[some silver wattle blossom close-up]
Sunday, 29 August 2010
[a Silver Wattle coming into full bloom, South Hobart, Tasmania]
It happens late every August. Yet even after 24 years here, it can still catch me unawares. Content in my Eeyore stoicism towards Hobart’s winter, I am sure that the gloom of winter is still in full control. Then one day I notice the glow: feeble at first, and only on the odd tree. But within a week or two a slow tide of luminous gold begins washing up our valley. It starts close to sea level, and climaxes some weeks later not far below the Organ Pipes on Mt Wellington.
It is the annual blossoming of the silver wattle (Acacia dealbata) a common, quick growing and short lived tree. Although common (and disparaged as unspectacular in Wrigley and Fagg’s Australian Native Plants), silver wattle in spring seems to me a most wonderfully Australian tree. It is as though it has distilled summer’s sunshine, matured it through winter’s long dark nights and short cold days and then, come spring, has flung the sunshine willy-nilly onto every available branch.
Each blossom – and there must be hundreds of thousands per tree – becomes a perfect sphere. But peer more closely and you’ll see that each globed blossom in turn contains globelets. As each of these matures, it unfolds, sending a radial burst outwards, giving each whole blossom the appearance of a Roman candle caught mid-explosion. Each blossom is in micro what the whole tree, indeed the whole landscape, becomes in macro: a slow explosive burst of spring exuberance.
This botanical gusto extends to the blossom’s perfume. If, at first whiff, an individual blossom has only a faint scent, en masse the scent is altogether less modest. It fills the valley with a thickly sweet, almost dizzying tang. Taken together these sensory bursts make wattle blossom time one of the happiest and surest signs of spring. It is enough to turn any Eeyore into a Tigger.
Vertebrates and invertebrates soon join the party, visiting the blossoms day and night. Moths, butterflies, beetles, bugs, bats, birds and even mammals feast on the distilled sunshine in one form or another. Perhaps they know, happy thoughts notwithstanding, that the flowering of the wattle is far from the end of winter. Without fail there will be more snow before the year is out. Eeyore can’t always be wrong.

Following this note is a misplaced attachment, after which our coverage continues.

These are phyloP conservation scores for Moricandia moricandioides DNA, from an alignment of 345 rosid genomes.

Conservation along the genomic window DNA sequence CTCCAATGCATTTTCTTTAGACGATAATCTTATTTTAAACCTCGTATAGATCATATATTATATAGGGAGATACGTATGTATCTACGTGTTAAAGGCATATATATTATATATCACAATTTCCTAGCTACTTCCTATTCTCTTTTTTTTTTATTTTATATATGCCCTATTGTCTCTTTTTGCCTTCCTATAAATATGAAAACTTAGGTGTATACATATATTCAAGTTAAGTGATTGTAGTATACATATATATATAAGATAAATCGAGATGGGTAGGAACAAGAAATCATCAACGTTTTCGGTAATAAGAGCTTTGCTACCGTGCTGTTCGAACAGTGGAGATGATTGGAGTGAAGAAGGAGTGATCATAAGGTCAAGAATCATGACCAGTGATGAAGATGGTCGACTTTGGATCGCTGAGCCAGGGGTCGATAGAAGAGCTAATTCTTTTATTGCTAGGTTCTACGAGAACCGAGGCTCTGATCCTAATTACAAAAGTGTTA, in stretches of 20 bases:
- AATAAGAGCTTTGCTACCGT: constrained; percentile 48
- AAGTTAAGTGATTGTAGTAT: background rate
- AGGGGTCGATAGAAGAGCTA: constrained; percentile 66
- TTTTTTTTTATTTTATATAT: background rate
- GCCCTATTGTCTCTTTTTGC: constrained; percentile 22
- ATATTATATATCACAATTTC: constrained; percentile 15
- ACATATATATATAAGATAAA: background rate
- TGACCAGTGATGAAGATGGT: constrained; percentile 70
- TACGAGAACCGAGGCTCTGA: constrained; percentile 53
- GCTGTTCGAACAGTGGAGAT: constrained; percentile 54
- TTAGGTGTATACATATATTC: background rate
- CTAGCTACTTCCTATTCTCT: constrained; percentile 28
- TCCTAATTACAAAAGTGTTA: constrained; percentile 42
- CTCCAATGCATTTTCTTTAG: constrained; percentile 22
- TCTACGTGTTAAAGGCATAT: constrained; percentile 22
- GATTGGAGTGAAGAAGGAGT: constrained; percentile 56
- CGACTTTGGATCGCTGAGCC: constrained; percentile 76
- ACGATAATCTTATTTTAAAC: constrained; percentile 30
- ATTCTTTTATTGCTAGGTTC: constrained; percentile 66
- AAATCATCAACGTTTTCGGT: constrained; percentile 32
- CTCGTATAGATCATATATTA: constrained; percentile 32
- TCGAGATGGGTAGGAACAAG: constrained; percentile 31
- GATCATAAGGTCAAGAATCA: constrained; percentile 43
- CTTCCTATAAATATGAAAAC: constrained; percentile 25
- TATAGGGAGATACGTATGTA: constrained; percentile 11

Wednesday, 11 August 2010
"Do I look like I'm laughing?" A young kookaburra contemplates a winter's morning in Hobart.
Sweet, soft, all enveloping: a gently persistent rain tips from ragged easterly clouds. When it rains like this, a few hours can feel like forever. And a day, with a fat and tattered grey curtain drawn across the face of Kunanyi/Mt Wellington, can have me wondering whether the mountain exists anymore.
It is the first decent rain of the winter, possibly the whole year. The gutters, clogged with eucalypt droppings, have overflowed all night, plashing and gurgling, disturbing the dark so sweetly it is hard to complain.
Kookaburras don’t belong here. That’s what I tell a visiting Norwegian naturalist. They see things differently in Europe, where borders and allegiances shift – as much for wildlife as for people – and concepts like wild, native and endemic are relative.
So when the car we’re travelling in bumps a flying kookaburra, and I fail to stop and enquire after its health, my Norse passenger is horrified. I tell him not to worry, that in Tasmania kookaburras are introduced, and therefore feral pests. His outrage grows further, and the rest of the drive is awkwardly quiet.
All life, of course, has an intrinsic value. Had I stopped, sought and found that kookaburra, and looked it in the eye, I could not have disregarded its welfare so easily. When we are face-to-face, it is harder to dismiss care.
Like the kookaburra we come across in a frosty hollow one winter’s morning. It is young, its plumage yet to settle from punk to prime. And it appears injured, not flying but flopping and half-heartedly hopping away, one wing trailing. I am trying out a new camera and keen for a close-up, I creep closer. It stays put, so I move even closer. The kooka barely blinks, just occasionally raising its hackles or looking sideways for emergency exits.
We are eye-to-eye for several minutes. The young bird looks exquisitely healthy: plump, dazzling of eye, immaculate of plumage. Has it crash-landed on a maiden flight, and been genuinely injured? Or is it just cold and faking it? Whatever its story, it is certainly not laughing.
I think of my father hand-feeding kookaburras in parts of Australia to which they’re native. They would fly to him, but to no-one else, sometimes landing on his hand to receive a morsel. After Dad’s death, our family made kookaburras a talisman to his memory.
So feral or not, as I leave this Tasmanian ring-in, I wish it well.